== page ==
The lone hit from Hydra and I think it only made Top 30 on Billboard. A disappointing showing considering the prior album had a Top 10 hit with "Hold The Line". Nonetheless, I've heard this song often on adult contemporary radio. It has a sleek, mellow groove and a great keyboard solo by Steve Porcaro. Really classy how this song keeps a dynamic to it with how it builds and falls without ever getting noisy. This song may have the most love for a number this side of Sesame Street. My only complaint is at the end of the track, they repeat this musical pattern over and over getting increasingly quieter until they're hardly playing at all. That part goes on way to long for me. The rest of the track? Pure magic. And I am still thrown that guitarist Steve Lukather sang most of the ballads considering in interviews he doesn't come across as super sensitive or anything.

You didn't think you would really get through a Toto album without a girl's name in a song title did you? David Paich takes lead vocals again (he has like three on this record, I can't think of another Toto album from the classic 1978 - 1990 period where he had this much) to tell Lorraine that it's almost over between them. This one was a track I would skip over sometimes, it had an odd juxtaposition of this quiet classical sounding verse and jaunty 50's sounding chorus. I don't like how those two mesh, even now. Not a favorite of mine.

5. All Us Boys

Another song I used to skip a lot back in the days of vinyl, where I would flip over the record and head straight for "White Sister". This song was frustrating for me because the fast beat and sizzling guitar solos were right up my alley, it just had these dorky lyrics I couldn't get past. Something like "All Us Boys want to drink and kick, carry a stick, we're getting older and so much bolder" I think. Toto tries hard to position themselves as rock and roll bad boys, the types mother's wouldn't want to let near their daughters. Instead they come off as trash talking mathletes ready to live it up by lightly unscrewing salt shaker caps in a restaurant. The next guy to use this salt shaker is gonna get it! I'm a rock and roll rebel!

6. Mama

Oh the 70's, when you called your woman "Mama" as in "Hey foxy mama" or "That mama is a stone cold fox" or any other variation on that phrase like "Loni Anderson is one foxy mama". "Mama" has a nice jazz/R&B feel that allows singer Bobby Kimball to really do his thang. Session playing on all those Steely Dan records really paid off here for these guys. I also will give props to the rhythm section of drummer Jeff Porcaro and bassist David Hungate, whose work here pops and grooves well. As Pearl Jam says, heyfoxymophandlemamathatsme.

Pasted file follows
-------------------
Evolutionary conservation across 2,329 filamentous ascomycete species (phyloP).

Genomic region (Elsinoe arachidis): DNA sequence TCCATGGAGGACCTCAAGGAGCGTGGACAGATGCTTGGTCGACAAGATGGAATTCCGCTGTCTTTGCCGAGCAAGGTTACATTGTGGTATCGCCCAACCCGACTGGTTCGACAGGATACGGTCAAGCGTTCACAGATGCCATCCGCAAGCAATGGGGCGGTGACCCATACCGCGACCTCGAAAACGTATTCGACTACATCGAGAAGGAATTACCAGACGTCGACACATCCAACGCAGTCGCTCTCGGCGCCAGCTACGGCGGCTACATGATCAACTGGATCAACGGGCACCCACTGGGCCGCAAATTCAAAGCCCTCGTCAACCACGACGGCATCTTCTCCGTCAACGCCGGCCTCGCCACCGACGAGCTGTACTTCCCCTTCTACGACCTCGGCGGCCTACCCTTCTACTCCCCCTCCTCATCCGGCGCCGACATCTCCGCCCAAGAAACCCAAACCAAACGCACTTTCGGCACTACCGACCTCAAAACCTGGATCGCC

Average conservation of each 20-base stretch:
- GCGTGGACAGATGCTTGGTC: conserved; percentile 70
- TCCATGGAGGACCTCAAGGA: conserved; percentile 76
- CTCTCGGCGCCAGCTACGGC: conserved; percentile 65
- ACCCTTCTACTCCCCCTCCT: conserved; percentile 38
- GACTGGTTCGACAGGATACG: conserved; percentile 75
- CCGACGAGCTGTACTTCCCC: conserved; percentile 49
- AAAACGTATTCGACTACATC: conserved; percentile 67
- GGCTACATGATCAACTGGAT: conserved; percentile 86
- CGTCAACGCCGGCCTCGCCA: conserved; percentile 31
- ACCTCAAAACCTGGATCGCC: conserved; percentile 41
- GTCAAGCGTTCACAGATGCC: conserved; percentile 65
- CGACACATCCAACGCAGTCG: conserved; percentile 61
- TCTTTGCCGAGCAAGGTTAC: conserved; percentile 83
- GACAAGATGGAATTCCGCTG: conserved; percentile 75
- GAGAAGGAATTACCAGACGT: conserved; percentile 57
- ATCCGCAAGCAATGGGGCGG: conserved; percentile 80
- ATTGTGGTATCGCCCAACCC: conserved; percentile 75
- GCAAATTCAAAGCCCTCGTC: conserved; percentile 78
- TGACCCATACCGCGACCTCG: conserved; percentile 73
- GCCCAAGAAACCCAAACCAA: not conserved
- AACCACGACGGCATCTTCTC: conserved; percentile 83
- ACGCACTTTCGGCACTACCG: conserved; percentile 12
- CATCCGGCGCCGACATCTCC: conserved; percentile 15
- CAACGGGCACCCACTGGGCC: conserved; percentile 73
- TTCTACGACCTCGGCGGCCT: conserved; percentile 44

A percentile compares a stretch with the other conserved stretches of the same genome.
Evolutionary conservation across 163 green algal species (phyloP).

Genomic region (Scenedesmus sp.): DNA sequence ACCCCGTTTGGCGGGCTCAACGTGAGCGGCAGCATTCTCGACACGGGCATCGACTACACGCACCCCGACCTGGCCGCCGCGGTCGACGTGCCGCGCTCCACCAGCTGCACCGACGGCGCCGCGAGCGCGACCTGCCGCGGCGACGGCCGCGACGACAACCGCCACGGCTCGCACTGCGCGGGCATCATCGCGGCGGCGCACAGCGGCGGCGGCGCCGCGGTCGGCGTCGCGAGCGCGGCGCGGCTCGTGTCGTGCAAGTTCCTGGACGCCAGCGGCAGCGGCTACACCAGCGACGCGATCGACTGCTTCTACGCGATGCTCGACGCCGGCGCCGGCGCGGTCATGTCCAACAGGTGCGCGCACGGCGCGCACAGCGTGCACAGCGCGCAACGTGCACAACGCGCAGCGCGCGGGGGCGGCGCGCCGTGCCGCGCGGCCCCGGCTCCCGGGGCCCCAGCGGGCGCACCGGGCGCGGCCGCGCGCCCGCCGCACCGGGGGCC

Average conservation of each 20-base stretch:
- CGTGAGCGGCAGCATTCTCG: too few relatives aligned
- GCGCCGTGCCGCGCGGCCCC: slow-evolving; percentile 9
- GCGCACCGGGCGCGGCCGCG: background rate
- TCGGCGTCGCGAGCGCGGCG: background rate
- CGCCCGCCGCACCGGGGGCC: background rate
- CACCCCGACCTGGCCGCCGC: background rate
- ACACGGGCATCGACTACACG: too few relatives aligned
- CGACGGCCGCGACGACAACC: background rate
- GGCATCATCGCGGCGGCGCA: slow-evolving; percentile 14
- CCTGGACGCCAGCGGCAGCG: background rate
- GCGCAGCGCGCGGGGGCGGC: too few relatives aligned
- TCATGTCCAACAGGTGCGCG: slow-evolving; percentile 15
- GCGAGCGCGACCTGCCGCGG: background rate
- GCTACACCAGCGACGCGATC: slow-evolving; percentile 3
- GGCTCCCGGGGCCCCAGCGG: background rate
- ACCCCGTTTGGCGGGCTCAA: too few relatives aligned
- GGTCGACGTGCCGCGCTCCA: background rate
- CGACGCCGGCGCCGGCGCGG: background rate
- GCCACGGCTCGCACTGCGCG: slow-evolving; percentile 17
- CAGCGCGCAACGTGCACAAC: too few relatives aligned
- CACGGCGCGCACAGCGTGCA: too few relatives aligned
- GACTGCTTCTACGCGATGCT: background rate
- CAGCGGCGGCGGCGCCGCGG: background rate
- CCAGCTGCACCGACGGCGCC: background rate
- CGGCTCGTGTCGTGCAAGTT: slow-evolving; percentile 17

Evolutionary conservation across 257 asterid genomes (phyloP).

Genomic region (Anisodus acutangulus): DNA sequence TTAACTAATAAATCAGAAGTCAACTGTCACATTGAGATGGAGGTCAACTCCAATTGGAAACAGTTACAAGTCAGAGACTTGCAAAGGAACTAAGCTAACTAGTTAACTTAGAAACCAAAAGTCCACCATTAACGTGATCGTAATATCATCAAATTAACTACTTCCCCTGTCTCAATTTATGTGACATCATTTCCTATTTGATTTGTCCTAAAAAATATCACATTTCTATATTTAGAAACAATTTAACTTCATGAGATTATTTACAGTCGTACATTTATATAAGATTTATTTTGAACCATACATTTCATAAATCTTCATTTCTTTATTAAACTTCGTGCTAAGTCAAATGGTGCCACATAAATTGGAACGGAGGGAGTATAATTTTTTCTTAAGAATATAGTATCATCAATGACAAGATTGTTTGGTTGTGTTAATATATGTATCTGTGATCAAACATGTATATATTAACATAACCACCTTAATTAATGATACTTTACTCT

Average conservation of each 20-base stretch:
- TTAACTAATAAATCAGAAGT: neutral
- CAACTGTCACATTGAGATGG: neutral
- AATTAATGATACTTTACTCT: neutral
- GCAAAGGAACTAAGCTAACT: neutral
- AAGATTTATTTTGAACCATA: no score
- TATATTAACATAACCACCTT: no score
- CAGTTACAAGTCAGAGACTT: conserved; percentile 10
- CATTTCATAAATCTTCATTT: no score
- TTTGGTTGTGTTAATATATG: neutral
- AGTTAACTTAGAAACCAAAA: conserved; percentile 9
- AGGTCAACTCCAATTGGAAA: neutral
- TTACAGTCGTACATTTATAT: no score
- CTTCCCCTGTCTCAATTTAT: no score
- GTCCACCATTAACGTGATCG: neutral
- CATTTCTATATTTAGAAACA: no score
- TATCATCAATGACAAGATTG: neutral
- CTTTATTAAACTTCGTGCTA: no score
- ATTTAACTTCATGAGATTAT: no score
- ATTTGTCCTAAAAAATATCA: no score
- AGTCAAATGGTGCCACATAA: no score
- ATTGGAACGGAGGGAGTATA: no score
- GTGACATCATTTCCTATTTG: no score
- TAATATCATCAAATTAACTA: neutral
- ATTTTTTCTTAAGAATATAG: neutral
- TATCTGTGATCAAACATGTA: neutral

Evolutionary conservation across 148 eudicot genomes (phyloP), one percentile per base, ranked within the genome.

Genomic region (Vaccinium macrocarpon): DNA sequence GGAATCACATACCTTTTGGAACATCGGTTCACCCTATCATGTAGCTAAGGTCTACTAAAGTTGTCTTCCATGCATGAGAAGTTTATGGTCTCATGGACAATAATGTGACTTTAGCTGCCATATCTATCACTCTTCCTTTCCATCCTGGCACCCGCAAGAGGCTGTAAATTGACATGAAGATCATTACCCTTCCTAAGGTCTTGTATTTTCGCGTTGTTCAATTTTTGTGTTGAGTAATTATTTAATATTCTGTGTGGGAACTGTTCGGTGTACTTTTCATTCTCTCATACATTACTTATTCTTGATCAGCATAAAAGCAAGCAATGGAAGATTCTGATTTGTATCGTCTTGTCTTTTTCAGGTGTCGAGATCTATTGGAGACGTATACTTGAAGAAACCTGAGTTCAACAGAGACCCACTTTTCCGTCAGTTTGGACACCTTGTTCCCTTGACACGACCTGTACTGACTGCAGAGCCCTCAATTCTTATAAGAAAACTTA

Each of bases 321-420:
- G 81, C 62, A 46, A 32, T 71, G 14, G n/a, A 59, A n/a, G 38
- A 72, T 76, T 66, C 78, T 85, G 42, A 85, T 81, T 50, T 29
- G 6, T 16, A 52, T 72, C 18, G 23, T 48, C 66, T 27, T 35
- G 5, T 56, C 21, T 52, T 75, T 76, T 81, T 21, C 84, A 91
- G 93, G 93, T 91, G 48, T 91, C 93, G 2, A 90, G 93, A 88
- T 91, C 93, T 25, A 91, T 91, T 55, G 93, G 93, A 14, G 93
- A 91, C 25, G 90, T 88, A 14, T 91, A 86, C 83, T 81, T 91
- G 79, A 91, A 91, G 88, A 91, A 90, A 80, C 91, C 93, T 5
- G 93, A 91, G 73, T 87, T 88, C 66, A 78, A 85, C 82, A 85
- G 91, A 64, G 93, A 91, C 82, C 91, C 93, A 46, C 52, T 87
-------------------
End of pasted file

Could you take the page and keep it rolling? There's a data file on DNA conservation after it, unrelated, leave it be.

Oh the 70's, when you had to disguise your drug songs. At least I take this for a drug song, I never researched it or anything. Just knowing some of the band member's reputation for being in love with a certain white powder along with lyrics like "Do you love me / White Sister / Do you love me when I play your game" or later "When I call your name". Cooocaainnne! A sort of self loathing love fest for the "White Sister"...hmm...sounds like addiction to me. One of my favorite Toto tracks, another fast paced rocker that let's Lukather really fly. When I saw them live this was the set closer, total awesomeness.

One of the nicest of the Toto ballads and one sung by Bobby Kimball no less, I liked that it was just voice with keyboards and about 90 seconds long. Like a lot of secret loves, it feels incomplete. Easy to relate to as a teenager.

And that was Hydra, Toto's second album. It went Gold which was considered a disappointment after their Platinum debut. Their career would continue a downward slide on the third record until Toto IV turned it all around. Back in the day I would play all of the Toto records a lot, this one of course was for that progressive rock Toto mood when I wanted to hear a lot of their solos. Now that some time has passed, I can even enjoy the songs I used to skip a little more than I did then which is nice. Think I'll put on some Hydra while I wash the dishes now. Because that's something all us boys would do now.

Friday, August 21, 2009

Dixie's Big Day Out

Today is the Dixie Dog's tenth birthday. My wife saw to it the Dog got to live in style, she had multiple walks, slept on our bed and best of all got to eat a McDonalds Angus Bacon Cheeseburger! So in tribute to our loveable Dixie dog, here's a Journey song with her name in the title - "Dixie Highway"!